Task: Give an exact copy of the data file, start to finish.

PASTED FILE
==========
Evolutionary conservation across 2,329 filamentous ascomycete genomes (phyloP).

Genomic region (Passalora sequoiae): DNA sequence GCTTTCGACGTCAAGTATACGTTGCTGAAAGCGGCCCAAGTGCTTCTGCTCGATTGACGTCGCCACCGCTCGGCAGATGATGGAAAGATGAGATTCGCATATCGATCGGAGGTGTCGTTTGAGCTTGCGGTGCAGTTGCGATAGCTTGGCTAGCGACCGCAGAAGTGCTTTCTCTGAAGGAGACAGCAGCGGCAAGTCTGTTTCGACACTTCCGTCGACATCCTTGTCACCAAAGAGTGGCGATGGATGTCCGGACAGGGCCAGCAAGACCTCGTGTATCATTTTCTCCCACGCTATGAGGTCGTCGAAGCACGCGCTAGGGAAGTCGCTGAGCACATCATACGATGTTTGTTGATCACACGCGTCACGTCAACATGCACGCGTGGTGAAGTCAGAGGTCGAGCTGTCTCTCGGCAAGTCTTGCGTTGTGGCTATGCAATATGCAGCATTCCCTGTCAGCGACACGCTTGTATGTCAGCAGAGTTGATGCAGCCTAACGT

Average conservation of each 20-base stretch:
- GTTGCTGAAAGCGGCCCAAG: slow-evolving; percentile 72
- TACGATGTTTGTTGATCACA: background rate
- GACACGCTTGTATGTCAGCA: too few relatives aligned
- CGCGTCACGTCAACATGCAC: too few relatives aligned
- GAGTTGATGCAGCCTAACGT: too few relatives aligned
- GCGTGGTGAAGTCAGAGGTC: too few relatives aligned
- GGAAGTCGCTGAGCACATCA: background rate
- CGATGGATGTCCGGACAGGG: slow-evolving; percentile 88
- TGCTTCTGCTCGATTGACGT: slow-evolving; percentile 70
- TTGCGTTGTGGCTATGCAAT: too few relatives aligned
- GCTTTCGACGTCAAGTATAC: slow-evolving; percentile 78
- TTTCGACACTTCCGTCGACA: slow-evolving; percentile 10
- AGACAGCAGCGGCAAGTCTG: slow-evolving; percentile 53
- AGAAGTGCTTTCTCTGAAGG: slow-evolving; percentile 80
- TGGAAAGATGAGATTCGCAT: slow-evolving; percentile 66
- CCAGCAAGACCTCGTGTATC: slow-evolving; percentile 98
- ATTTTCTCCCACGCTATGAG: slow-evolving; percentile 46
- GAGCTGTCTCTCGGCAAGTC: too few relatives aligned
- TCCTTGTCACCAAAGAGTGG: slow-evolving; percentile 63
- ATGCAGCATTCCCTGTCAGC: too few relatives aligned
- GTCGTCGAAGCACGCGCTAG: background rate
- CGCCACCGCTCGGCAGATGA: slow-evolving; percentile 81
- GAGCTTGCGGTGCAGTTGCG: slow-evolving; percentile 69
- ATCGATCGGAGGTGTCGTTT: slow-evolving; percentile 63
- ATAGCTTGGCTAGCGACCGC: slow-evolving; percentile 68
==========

Evolutionary conservation across 2,329 filamentous ascomycete genomes (phyloP).

Genomic region (Passalora sequoiae): DNA sequence GCTTTCGACGTCAAGTATACGTTGCTGAAAGCGGCCCAAGTGCTTCTGCTCGATTGACGTCGCCACCGCTCGGCAGATGATGGAAAGATGAGATTCGCATATCGATCGGAGGTGTCGTTTGAGCTTGCGGTGCAGTTGCGATAGCTTGGCTAGCGACCGCAGAAGTGCTTTCTCTGAAGGAGACAGCAGCGGCAAGTCTGTTTCGACACTTCCGTCGACATCCTTGTCACCAAAGAGTGGCGATGGATGTCCGGACAGGGCCAGCAAGACCTCGTGTATCATTTTCTCCCACGCTATGAGGTCGTCGAAGCACGCGCTAGGGAAGTCGCTGAGCACATCATACGATGTTTGTTGATCACACGCGTCACGTCAACATGCACGCGTGGTGAAGTCAGAGGTCGAGCTGTCTCTCGGCAAGTCTTGCGTTGTGGCTATGCAATATGCAGCATTCCCTGTCAGCGACACGCTTGTATGTCAGCAGAGTTGATGCAGCCTAACGT

Average conservation of each 20-base stretch:
- GTTGCTGAAAGCGGCCCAAG: slow-evolving; percentile 72
- TACGATGTTTGTTGATCACA: background rate
- GACACGCTTGTATGTCAGCA: too few relatives aligned
- CGCGTCACGTCAACATGCAC: too few relatives aligned
- GAGTTGATGCAGCCTAACGT: too few relatives aligned
- GCGTGGTGAAGTCAGAGGTC: too few relatives aligned
- GGAAGTCGCTGAGCACATCA: background rate
- CGATGGATGTCCGGACAGGG: slow-evolving; percentile 88
- TGCTTCTGCTCGATTGACGT: slow-evolving; percentile 70
- TTGCGTTGTGGCTATGCAAT: too few relatives aligned
- GCTTTCGACGTCAAGTATAC: slow-evolving; percentile 78
- TTTCGACACTTCCGTCGACA: slow-evolving; percentile 10
- AGACAGCAGCGGCAAGTCTG: slow-evolving; percentile 53
- AGAAGTGCTTTCTCTGAAGG: slow-evolving; percentile 80
- TGGAAAGATGAGATTCGCAT: slow-evolving; percentile 66
- CCAGCAAGACCTCGTGTATC: slow-evolving; percentile 98
- ATTTTCTCCCACGCTATGAG: slow-evolving; percentile 46
- GAGCTGTCTCTCGGCAAGTC: too few relatives aligned
- TCCTTGTCACCAAAGAGTGG: slow-evolving; percentile 63
- ATGCAGCATTCCCTGTCAGC: too few relatives aligned
- GTCGTCGAAGCACGCGCTAG: background rate
- CGCCACCGCTCGGCAGATGA: slow-evolving; percentile 81
- GAGCTTGCGGTGCAGTTGCG: slow-evolving; percentile 69
- ATCGATCGGAGGTGTCGTTT: slow-evolving; percentile 63
- ATAGCTTGGCTAGCGACCGC: slow-evolving; percentile 68